I laughed with the nap comment! I love Sunday afternoon naps, especially in the dead of winter. The greatest joy! LOL...

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    1. Dead of winter is getting closer, Martha! I spent this afternoon watching the Broncos eke out an ugly win. Maybe I should have taken a nap!!! Have a happy week!

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  12. Dearest Louise,
    Many many thanks for you thoughts, I still can't resume blogging, I am quite lost without Patrick and everything seems like a mountain to me, down to using a mobile...
    It is so terribly lonely.
    Much love and keep well

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    1. Oh, Noushka! How could you feel any other way? To lose your precious Patrick! Don't you worry a bit about blogging!

      You're going through one of the most wrenching things that can happen in life. At some point you'll be able to start dragging yourself up those mountains. And then you'll see a beautiful bird, flower, or dragonfly, and you'll feel a little unexpected delight and joy, and then your heart will start to lighten a little. You will start turning back toward life, and you will carry Patrick close in your heart forever. When I have been devastated by life, it has always been nature that made me start living again. Perhaps it will be the trigger for you.

      How much time you need is irrelevant, because it's your path, and you must walk it your way. I've got you in my heart and send you love and hugs every time I think of you which is multiple times a day. Be kind and gentle to yourself. You're strong and wonderful, and you'll get through this. XOX!!!

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  13. Linda's comment resonated with me, as did your regret for not asking more questions. I, too, asked very few of my parents. I have a recollection, sometimes, especially of my mother telling me things and knowing that I was going to regret not paying closer attention some day. I wish I had kept a journal of all the stories both she and Dad told us. But, I didn't and regrets about that would not change a thing. You, at least, have gone a long way to make up for that by publishing these letters and writing about the circumstances around them. Your dad's letter brought back some memories of still-not-dry laundry coming in from the outside line, only to hang throughout our house for several more hours. We also had an alarm clock (just one for the family) that looked very much like your father's. Noticed your mother's photo on your father's desk. Checked out all of your notes including the photo of the rectory. Must go now. I do comments the way I blog.. spend far too much time, but it is always wonderful to be here :)

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    1. Thank you for your kind and thoughtful comment, Carol. As you can see by the size of some of the comments and replies, I, and others too, spend a lot of time writing them. I try to be concise, but then sometimes I get on a roll.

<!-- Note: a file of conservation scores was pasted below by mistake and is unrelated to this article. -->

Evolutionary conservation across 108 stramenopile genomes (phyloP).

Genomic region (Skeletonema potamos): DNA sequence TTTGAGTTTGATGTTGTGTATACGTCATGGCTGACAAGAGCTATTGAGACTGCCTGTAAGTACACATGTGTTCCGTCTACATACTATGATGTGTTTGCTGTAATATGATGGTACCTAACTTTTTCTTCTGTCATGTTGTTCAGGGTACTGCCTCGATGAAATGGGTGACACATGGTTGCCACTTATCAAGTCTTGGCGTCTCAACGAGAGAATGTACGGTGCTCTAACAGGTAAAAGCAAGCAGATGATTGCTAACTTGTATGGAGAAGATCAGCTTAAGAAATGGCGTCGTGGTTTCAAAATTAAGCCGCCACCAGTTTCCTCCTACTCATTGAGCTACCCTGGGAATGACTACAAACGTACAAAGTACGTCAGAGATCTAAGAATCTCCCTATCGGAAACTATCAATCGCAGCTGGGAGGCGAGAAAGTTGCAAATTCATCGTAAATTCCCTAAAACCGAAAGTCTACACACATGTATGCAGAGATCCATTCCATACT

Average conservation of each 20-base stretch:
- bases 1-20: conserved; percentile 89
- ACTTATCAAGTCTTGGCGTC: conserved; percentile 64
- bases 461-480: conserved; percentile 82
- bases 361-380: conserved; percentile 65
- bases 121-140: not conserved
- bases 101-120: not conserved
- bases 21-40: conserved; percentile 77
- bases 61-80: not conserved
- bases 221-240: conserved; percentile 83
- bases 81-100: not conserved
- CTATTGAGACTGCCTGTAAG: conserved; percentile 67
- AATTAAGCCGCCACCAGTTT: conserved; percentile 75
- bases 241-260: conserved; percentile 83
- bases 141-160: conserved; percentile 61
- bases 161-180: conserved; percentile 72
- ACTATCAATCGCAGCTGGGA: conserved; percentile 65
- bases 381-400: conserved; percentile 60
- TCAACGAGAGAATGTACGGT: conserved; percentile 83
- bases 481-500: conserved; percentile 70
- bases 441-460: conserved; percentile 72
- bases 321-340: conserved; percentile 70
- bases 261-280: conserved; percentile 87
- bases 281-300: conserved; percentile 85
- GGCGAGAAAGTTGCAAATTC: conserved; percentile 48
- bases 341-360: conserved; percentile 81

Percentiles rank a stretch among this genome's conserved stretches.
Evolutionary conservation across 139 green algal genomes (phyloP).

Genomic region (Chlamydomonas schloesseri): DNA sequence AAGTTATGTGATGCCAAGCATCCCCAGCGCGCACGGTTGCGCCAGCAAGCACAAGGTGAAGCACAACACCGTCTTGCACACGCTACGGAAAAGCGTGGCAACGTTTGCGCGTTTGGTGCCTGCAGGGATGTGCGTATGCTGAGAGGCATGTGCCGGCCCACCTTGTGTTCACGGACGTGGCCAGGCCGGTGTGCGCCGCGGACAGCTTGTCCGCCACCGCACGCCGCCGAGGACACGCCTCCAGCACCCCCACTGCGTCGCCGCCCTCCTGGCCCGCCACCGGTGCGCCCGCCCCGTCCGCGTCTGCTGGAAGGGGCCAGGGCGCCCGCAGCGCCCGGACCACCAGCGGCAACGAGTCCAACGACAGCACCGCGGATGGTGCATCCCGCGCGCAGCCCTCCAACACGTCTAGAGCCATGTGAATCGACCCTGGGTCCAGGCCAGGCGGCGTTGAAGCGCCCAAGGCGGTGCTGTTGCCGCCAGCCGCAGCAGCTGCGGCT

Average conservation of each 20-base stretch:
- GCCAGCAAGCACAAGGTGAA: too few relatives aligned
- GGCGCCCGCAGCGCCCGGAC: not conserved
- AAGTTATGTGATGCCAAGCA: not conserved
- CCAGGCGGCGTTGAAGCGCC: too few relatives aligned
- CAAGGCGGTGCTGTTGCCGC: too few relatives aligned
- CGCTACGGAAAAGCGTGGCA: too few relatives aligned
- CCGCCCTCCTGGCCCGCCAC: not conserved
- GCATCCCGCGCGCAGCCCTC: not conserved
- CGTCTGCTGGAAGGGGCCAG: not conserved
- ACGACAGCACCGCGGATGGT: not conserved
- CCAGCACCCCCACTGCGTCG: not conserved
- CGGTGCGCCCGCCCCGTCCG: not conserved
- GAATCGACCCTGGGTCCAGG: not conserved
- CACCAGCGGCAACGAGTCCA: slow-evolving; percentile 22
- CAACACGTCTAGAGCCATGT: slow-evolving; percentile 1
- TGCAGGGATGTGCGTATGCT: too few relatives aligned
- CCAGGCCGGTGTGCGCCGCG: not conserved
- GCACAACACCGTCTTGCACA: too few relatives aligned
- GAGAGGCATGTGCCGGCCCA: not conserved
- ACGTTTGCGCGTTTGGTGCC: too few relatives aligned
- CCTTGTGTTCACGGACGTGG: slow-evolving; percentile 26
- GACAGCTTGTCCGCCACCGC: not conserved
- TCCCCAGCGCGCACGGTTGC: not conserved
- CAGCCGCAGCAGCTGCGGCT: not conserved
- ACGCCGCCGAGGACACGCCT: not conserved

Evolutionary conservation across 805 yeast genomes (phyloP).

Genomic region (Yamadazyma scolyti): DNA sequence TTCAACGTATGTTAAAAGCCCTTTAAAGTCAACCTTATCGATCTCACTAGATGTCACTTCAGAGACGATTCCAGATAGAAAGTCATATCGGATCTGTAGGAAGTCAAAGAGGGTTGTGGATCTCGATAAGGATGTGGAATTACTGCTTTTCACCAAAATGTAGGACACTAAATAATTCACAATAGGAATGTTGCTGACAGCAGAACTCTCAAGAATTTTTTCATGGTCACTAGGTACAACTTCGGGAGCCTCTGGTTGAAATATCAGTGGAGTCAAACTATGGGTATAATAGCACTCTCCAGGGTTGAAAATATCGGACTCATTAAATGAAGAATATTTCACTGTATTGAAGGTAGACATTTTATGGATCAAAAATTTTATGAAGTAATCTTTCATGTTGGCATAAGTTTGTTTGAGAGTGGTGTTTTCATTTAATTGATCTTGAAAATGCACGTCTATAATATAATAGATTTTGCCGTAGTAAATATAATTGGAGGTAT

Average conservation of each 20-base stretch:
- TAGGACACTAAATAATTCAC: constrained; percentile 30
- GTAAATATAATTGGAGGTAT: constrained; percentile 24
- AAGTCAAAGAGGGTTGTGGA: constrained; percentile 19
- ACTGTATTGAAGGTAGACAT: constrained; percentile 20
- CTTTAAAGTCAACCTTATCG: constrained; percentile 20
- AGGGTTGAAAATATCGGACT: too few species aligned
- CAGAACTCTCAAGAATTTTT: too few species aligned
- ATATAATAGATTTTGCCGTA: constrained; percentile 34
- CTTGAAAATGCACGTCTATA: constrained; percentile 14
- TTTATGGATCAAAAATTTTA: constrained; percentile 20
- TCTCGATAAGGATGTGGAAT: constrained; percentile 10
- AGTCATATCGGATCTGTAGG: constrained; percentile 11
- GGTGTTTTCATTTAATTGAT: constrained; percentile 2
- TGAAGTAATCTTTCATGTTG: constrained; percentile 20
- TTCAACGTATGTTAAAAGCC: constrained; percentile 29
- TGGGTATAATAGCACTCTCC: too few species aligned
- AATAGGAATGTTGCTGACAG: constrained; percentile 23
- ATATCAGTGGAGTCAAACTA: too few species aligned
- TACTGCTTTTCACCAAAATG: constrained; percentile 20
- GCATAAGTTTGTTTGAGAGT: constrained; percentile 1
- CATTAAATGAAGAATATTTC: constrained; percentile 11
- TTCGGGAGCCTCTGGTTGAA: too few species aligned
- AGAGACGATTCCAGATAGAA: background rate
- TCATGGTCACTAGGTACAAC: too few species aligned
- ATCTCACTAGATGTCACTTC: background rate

Whatever post I read or whatever comment I respond to, I know that person has put precious time and energy into it, so I want to honor that effort. Besides, it's the interaction and getting to know wonderful people like you that make blogging worthwhile. When I first started, pushed into it by Ron, I had no idea that I would find amazing on-line friends.

      I'm glad that my northern posts prompt memories for you and others. If a post makes a connection with just one person and they smile (or weep as my sister Barb said), reminisce, or learn, then it's worth the effort I put into them.

      I decided to start including notes, because someone stumbling across my blog might have no idea who these people are and what is going on. And lately I've been consistently adding some kind of map, because I have readers in different parts of the world (and I love maps).

      Without this blog, I think I wouldn't have had the fortitude to work on my memoir. There are many difficult and painful memories I have had to face and work through, mostly connected with what I experienced in the north. And all the research, checking of facts, and hunting for images for my blog posts has helped me tremendously with the research for my memoir. Not to mention learning how to defeat my computer in epic struggles has taught me so much about technology. And then there is the priceless experience I have gained in writing, especially from reading readers' comments and from stumbling across the Insecure Writer's Support Group.

      Okay I'll stop now! As I read your comment and wrote my reply, I am imaging the three of us and little Black Jack in Harrison's Gallery at the upstairs table. It's cozy and warm, and we have mugs of coffer or tea and are snacking on something delicious from the coffee shop downstairs. But best of all is being with you and Bill in person. Black Jack too, but she's on the alert looking for that mouse that sometimes appears. Happy Friday, my friend! XO

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    2. I forgot an important part in the paragraph above! We're having an animated conversation with the content of our comments!

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Thank you for your comments! I appreciate the time and energy you put into making them very much.